Of the three novellas I've reacquainted myself with so far this is my least favourite. The children are whiny as are the horses and this diminished my interest. Overuse of the word "presently" became a tad tiresome. Still, for 100 pages it really isn't an inconvenience if you want to be true and read all the chronicles.
Prince Caspian Review
This is the fourth novella of C. S. Lewis's Narnia collection. It was first published in 1951. In the fifteen short chapters we are introduced to a new era of Narnia as well as a new character and future King. Prince Caspian is a 14 year boy growing up with his Uncle Miraz (current King) and his wife. Prince Caspian and all his people are not native Narnians. They are Telmarines who came from the land of Telmar, beyond the Western Mountains. The Prince is delighted with tales of "old Narnia" while the King wants to keep the old stories of talking animals and friendly all powerful lions buried. When the King's wife finally produces a son, Prince Caspian is forced to flee for his life with the help of his half dwarf half human tutor Doctor Cornelius.
Eventually he will have to stand up and battle King Miraz to claim his throne but he can't do it alone. In his possession is the mighty Horn that Susan carried in the Lion, the Witch and the Wardrobe which he blows in hopes of bringing Aslan or perhaps the old kings and queens of Narnia to his defense.
Peter, Susan, Edmund and Lucy are joined one year after their first Narnia adventure as they are heading back to boarding school. While waiting in the train station to go their separate ways some form of magic begins to pull away their surroundings until they find themselves in a wooded land that is different in so many ways but yet so familiar and adored by them. On further inspection they realize they are at the Ruins of Cair Paravel, their once beloved castle over a thousand years later. They soon learn they have been called back to Narnia for a purpose when they rescue a Dwarf named Trumpkin from being drowned. Peter, Susan and Lucy collect their gifts previously given to them by Father Christmas and then find their way to Prince Caspian with the dwarf's help; as well as a little help from a golden lion.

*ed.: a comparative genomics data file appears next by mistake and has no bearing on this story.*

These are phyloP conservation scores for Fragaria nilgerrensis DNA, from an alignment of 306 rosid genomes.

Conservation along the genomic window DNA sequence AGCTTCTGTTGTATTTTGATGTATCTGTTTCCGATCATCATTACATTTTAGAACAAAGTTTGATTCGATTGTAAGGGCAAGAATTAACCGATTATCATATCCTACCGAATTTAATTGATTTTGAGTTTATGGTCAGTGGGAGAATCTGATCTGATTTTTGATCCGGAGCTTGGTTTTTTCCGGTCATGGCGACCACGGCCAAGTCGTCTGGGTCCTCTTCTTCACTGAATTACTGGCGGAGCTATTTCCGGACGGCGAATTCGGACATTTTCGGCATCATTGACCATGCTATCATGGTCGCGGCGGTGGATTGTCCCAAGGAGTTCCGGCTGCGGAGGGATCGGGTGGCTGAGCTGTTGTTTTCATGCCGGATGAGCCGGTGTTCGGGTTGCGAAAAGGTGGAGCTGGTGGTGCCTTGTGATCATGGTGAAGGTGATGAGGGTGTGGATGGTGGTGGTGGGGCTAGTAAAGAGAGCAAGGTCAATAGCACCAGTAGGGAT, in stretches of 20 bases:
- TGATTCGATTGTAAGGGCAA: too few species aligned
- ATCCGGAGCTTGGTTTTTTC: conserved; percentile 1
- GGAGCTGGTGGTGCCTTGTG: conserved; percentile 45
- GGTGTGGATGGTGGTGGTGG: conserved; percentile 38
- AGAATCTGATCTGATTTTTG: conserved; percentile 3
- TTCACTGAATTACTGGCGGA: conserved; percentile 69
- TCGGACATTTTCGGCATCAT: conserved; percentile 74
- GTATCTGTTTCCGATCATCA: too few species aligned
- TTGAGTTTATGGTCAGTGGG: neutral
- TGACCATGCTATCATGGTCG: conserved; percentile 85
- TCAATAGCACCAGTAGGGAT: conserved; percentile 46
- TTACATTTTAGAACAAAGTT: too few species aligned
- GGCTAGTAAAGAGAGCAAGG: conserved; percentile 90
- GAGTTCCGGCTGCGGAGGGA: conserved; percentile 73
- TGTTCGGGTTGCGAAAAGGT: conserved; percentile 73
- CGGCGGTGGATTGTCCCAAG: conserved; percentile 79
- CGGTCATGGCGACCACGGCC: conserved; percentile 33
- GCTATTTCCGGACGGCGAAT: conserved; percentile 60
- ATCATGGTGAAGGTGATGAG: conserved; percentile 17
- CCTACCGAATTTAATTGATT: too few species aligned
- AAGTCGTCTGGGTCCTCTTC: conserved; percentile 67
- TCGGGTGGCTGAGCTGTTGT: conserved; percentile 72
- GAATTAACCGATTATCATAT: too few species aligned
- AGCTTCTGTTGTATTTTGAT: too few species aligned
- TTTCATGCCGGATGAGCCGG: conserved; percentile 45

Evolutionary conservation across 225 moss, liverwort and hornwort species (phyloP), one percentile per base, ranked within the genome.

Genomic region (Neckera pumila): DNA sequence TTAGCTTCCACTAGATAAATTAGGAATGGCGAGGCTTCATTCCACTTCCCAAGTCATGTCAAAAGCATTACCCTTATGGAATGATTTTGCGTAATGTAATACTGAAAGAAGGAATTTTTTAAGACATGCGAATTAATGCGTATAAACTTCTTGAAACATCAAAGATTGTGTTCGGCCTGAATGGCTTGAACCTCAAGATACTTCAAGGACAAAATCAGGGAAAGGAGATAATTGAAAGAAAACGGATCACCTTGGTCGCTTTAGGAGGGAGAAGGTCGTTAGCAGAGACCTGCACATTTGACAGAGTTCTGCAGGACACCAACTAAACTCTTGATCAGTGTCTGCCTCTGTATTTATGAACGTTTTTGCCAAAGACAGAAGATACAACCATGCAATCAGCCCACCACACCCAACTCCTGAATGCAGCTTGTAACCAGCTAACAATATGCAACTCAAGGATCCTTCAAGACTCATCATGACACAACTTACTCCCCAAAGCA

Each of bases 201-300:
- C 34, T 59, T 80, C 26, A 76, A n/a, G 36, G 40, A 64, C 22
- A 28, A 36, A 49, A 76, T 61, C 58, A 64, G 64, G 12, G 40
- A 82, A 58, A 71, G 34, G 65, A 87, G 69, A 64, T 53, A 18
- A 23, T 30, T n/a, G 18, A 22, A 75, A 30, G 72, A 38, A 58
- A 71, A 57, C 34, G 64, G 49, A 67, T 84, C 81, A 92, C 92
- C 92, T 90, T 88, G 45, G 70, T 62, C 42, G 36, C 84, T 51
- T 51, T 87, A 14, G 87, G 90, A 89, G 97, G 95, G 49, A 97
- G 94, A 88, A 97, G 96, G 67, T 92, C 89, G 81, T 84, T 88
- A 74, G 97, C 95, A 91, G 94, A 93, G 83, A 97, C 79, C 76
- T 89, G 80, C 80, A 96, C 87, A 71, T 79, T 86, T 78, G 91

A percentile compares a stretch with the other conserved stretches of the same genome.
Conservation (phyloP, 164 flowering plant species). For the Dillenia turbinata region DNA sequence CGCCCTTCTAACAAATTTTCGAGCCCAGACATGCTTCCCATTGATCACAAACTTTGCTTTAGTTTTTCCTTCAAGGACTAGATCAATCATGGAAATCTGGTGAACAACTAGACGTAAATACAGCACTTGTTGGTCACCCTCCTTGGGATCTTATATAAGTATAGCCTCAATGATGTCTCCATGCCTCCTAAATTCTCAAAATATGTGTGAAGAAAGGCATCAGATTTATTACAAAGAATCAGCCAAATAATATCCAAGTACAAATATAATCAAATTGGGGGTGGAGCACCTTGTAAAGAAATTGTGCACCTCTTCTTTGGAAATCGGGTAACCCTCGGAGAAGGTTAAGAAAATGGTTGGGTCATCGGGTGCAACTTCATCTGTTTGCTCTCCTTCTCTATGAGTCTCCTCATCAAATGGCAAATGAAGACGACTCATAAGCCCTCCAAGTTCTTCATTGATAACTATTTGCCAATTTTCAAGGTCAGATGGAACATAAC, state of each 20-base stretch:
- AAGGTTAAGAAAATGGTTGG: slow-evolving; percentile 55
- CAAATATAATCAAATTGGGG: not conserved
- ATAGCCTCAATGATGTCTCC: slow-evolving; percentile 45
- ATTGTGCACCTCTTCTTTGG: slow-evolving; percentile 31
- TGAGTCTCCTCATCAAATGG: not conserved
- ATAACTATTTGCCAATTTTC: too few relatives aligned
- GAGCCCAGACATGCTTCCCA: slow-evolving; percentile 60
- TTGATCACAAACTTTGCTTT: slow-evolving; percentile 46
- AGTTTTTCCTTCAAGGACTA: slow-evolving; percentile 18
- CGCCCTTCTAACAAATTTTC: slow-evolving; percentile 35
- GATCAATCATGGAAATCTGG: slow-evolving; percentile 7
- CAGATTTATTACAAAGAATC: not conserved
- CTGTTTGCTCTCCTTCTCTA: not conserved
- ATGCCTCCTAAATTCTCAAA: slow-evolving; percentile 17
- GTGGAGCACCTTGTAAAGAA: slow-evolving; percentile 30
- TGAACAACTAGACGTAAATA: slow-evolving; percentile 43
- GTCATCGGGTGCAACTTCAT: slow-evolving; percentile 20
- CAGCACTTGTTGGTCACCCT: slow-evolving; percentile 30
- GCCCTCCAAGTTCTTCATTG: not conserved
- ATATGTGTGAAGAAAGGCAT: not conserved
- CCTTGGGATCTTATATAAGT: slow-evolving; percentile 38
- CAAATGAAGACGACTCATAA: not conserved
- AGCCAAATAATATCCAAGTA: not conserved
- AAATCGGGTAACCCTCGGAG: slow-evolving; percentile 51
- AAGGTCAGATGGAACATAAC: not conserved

I have enjoyed re-reading Lewis's novellas very much but his excessive use of the word "presently" drives me insane. Beyond that this is probably my second favorite in the series (The Lion, the Witch and the Wardrobe being the first). I think it is a good story for young and old although there is a section about killing and eating a bear that might be disturbing to younger readers. As for religious themes I felt it more in this book. Do as I say unquestioned and you shall be rewarded; don't, and you shall not. There's also the usual fight of good against evil and those who are good and persevere will find glory at the end of the road. The Pevensie children are actually quite charming compared to the children from The Horse and His Boy. They are really quite sensible children; thinking to preserve food and collect firewood before it gets dark so it is no wonder Aslan chose them to be Kings and Queens of Narnia.
If you haven't read this adventure / battle tale yet, it is definitely worth your time. With such small chapters it was over before I knew it but I was with the conclusion of the tale.
"We are all waiting to cut off our own tails if our Chief must go without his."
The Chronicles of Narnia - All in one book!